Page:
Sparky the seal gets fresh fish. The giraffes get alfalfa. And the humans at Como Zoo get hickory burgers.
When the Como Zoo and Marjorie McNeely Conservatory opened the new visitors' center in 2005, it included Zobota Cafe, a cafeteria-style restaurant that serves sandwiches and salads as well as meals cooked to order on the grill. (The name, by the way, is a combination of zoo and botanical.)
The restaurant is run by Lancer Catering, the same company that does the food at the Science Museum of Minnesota, the Minnesota Zoo and the popular Zooper Foods, also at Como Zoo. Zobota offers burgers and kids' fare along with gourmet touches like coffee from Caribou and homemade croutons on the Caesar salads.
We stopped by for lunch on a recent weekend with our three young children. The boys had worked up an appetite screaming on the Screamin' Dragon roller coaster at Como Town. They wanted to eat at a concession stand, but Mom and Grandma wanted better food, real silverware and a chance to regroup.
There were about 30 people in line, and it was so busy that when the family in front of us grabbed the last tray, it took us a couple of minutes to find someone who could locate more. The boys quickly decided on kids' meals ($4.59), one mac and cheese and one chicken strips, both served with fries and soda or milk.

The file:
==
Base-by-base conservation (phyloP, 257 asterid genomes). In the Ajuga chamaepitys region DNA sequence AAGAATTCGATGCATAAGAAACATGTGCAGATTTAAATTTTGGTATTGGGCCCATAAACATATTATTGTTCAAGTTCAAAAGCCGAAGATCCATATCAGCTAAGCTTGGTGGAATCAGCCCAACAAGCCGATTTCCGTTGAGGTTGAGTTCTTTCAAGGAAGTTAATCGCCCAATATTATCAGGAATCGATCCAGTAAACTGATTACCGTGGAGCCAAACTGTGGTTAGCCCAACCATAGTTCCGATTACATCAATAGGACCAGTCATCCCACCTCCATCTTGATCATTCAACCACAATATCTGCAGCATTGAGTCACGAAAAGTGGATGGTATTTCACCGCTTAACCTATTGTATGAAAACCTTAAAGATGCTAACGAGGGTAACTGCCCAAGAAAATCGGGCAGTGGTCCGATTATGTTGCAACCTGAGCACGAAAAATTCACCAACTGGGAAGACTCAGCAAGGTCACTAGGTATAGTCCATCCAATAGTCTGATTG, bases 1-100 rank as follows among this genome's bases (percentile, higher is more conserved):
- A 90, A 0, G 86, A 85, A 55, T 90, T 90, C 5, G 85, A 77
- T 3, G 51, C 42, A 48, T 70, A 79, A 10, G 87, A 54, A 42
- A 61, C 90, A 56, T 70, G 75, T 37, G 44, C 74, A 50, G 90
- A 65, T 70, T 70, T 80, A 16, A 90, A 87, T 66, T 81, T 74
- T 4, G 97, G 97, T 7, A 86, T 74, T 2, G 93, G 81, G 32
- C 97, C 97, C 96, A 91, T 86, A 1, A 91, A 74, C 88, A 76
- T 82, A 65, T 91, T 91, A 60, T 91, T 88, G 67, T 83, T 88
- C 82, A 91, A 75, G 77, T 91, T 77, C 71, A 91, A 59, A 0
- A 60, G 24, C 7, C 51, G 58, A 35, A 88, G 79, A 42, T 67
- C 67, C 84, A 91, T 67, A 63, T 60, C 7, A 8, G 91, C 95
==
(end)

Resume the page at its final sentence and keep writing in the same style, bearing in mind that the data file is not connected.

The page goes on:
"It says milk or soda," said eldest son, whose ability to read a menu at age 7 is a mixed blessing. "I want soda!"
"We're getting milk," I reply.
The line moved at a reasonable pace, considering everything is cooked to order. But it was slow for antsy kids. After we finally got our food, we carried our trays to a table by the long wall of windows that overlooks the bird exhibit. There are also about 30 tables on a patio outside, but it was a little chilly for the kids that day.
As befitting a zoo restaurant, the atmosphere is casual and family-friendly. Perhaps too much so. A family next to ours let their toddler dance on the table.
My 7-year-old loved his chicken strips. The 5-year-old couldn't finish his generous bowl of mac and cheese. My mother had the cheeseburger ($5.29), a third of a pound of juicy and flavorful ground beef, served with a pickle and gourmet potato chips. We also shared a half-pound basket of crisp onion rings ($3.99). It was the first time the baby had ever seen them, and she tried to wear them like bracelets.
My barbecued pork sandwich ($5.89) was rich, smoky and delicious but almost too much food. I enjoyed it, but next time I want to try something better suited to warm weather, maybe that San Antonio Club sandwich I saw on a neighbor's plate - roast turkey on a ciabatta roll with homemade chi-potle mayonnaise on the side.
After finishing up, we bused our own trays. Then, we wandered outside to see if we could catch a glimpse of the tigers - and see what they were having for lunch.
Maja Beckstrom can be reached at mbeckstrom@pioneerpress. com or 651-228-5295.
Kids' Cuisine is a one-time take on how restaurants handle kid customers. It's written by a rotation of Pioneer Press staffers with children - the real experts for this column.